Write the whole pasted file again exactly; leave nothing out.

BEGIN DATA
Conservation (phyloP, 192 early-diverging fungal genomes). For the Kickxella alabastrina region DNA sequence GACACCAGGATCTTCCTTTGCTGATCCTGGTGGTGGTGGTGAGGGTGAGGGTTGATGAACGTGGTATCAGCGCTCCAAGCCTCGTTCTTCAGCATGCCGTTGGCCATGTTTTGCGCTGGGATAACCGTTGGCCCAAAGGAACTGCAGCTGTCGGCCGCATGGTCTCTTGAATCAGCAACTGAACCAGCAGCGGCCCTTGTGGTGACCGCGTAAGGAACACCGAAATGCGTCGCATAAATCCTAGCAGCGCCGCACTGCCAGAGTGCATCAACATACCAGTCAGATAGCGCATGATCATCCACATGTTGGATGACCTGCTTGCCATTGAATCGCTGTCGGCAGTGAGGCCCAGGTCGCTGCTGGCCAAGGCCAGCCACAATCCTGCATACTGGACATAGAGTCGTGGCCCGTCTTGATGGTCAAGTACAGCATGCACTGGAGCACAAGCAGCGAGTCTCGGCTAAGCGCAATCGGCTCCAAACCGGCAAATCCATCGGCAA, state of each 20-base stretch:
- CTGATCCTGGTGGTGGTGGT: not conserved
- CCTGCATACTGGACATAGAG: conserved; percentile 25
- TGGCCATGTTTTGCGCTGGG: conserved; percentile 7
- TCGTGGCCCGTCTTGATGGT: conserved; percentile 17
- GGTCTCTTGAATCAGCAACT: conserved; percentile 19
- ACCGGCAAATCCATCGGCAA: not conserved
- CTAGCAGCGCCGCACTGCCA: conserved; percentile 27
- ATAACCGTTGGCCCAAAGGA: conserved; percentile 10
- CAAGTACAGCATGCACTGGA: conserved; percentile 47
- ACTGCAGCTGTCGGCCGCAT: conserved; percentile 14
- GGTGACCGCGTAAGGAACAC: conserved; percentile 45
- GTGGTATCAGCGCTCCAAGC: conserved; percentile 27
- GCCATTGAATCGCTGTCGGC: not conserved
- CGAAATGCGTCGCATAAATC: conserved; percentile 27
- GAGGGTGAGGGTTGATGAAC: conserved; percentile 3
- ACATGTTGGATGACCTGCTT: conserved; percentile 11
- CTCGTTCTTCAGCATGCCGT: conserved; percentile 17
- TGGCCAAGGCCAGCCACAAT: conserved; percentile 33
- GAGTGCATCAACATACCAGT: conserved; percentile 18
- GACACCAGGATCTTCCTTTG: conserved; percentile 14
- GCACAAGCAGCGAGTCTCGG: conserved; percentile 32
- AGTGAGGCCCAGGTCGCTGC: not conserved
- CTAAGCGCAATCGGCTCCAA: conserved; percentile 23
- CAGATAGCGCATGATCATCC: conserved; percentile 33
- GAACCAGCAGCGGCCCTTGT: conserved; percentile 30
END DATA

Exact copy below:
Conservation (phyloP, 192 early-diverging fungal genomes). For the Kickxella alabastrina region DNA sequence GACACCAGGATCTTCCTTTGCTGATCCTGGTGGTGGTGGTGAGGGTGAGGGTTGATGAACGTGGTATCAGCGCTCCAAGCCTCGTTCTTCAGCATGCCGTTGGCCATGTTTTGCGCTGGGATAACCGTTGGCCCAAAGGAACTGCAGCTGTCGGCCGCATGGTCTCTTGAATCAGCAACTGAACCAGCAGCGGCCCTTGTGGTGACCGCGTAAGGAACACCGAAATGCGTCGCATAAATCCTAGCAGCGCCGCACTGCCAGAGTGCATCAACATACCAGTCAGATAGCGCATGATCATCCACATGTTGGATGACCTGCTTGCCATTGAATCGCTGTCGGCAGTGAGGCCCAGGTCGCTGCTGGCCAAGGCCAGCCACAATCCTGCATACTGGACATAGAGTCGTGGCCCGTCTTGATGGTCAAGTACAGCATGCACTGGAGCACAAGCAGCGAGTCTCGGCTAAGCGCAATCGGCTCCAAACCGGCAAATCCATCGGCAA, state of each 20-base stretch:
- CTGATCCTGGTGGTGGTGGT: not conserved
- CCTGCATACTGGACATAGAG: conserved; percentile 25
- TGGCCATGTTTTGCGCTGGG: conserved; percentile 7
- TCGTGGCCCGTCTTGATGGT: conserved; percentile 17
- GGTCTCTTGAATCAGCAACT: conserved; percentile 19
- ACCGGCAAATCCATCGGCAA: not conserved
- CTAGCAGCGCCGCACTGCCA: conserved; percentile 27
- ATAACCGTTGGCCCAAAGGA: conserved; percentile 10
- CAAGTACAGCATGCACTGGA: conserved; percentile 47
- ACTGCAGCTGTCGGCCGCAT: conserved; percentile 14
- GGTGACCGCGTAAGGAACAC: conserved; percentile 45
- GTGGTATCAGCGCTCCAAGC: conserved; percentile 27
- GCCATTGAATCGCTGTCGGC: not conserved
- CGAAATGCGTCGCATAAATC: conserved; percentile 27
- GAGGGTGAGGGTTGATGAAC: conserved; percentile 3
- ACATGTTGGATGACCTGCTT: conserved; percentile 11
- CTCGTTCTTCAGCATGCCGT: conserved; percentile 17
- TGGCCAAGGCCAGCCACAAT: conserved; percentile 33
- GAGTGCATCAACATACCAGT: conserved; percentile 18
- GACACCAGGATCTTCCTTTG: conserved; percentile 14
- GCACAAGCAGCGAGTCTCGG: conserved; percentile 32
- AGTGAGGCCCAGGTCGCTGC: not conserved
- CTAAGCGCAATCGGCTCCAA: conserved; percentile 23
- CAGATAGCGCATGATCATCC: conserved; percentile 33
- GAACCAGCAGCGGCCCTTGT: conserved; percentile 30